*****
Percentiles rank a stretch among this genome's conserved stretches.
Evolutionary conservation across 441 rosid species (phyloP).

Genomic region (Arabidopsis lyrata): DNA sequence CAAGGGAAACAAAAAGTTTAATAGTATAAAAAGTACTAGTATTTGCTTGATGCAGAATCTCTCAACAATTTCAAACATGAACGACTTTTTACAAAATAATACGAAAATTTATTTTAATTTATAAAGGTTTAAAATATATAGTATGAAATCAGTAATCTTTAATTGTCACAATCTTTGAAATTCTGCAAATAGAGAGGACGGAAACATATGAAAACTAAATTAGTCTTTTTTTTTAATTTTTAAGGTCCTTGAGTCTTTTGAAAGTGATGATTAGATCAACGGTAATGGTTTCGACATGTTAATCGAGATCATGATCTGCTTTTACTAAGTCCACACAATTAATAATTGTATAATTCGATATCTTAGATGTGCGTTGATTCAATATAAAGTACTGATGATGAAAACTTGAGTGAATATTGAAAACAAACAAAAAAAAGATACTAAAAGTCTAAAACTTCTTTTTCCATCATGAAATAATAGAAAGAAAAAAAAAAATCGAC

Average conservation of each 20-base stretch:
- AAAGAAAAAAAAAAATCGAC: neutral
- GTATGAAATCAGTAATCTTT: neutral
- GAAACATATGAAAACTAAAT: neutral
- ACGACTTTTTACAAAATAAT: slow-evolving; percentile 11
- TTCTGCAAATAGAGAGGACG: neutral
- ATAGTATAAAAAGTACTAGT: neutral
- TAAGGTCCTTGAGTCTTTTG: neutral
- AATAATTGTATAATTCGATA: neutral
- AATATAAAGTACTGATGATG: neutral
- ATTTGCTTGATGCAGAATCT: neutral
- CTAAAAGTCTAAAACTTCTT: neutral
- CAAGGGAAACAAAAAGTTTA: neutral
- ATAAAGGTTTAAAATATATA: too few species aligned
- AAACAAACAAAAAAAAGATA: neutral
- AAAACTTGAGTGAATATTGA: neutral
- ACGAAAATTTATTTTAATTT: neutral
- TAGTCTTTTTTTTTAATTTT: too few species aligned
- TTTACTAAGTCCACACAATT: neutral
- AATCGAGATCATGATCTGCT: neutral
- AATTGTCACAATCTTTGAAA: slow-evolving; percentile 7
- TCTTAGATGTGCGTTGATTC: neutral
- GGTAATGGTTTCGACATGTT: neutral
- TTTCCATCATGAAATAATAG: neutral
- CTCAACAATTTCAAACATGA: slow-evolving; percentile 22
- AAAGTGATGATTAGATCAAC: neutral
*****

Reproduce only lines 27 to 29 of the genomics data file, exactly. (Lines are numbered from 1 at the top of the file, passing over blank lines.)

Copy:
- TTTCCATCATGAAATAATAG: neutral
- CTCAACAATTTCAAACATGA: slow-evolving; percentile 22
- AAAGTGATGATTAGATCAAC: neutral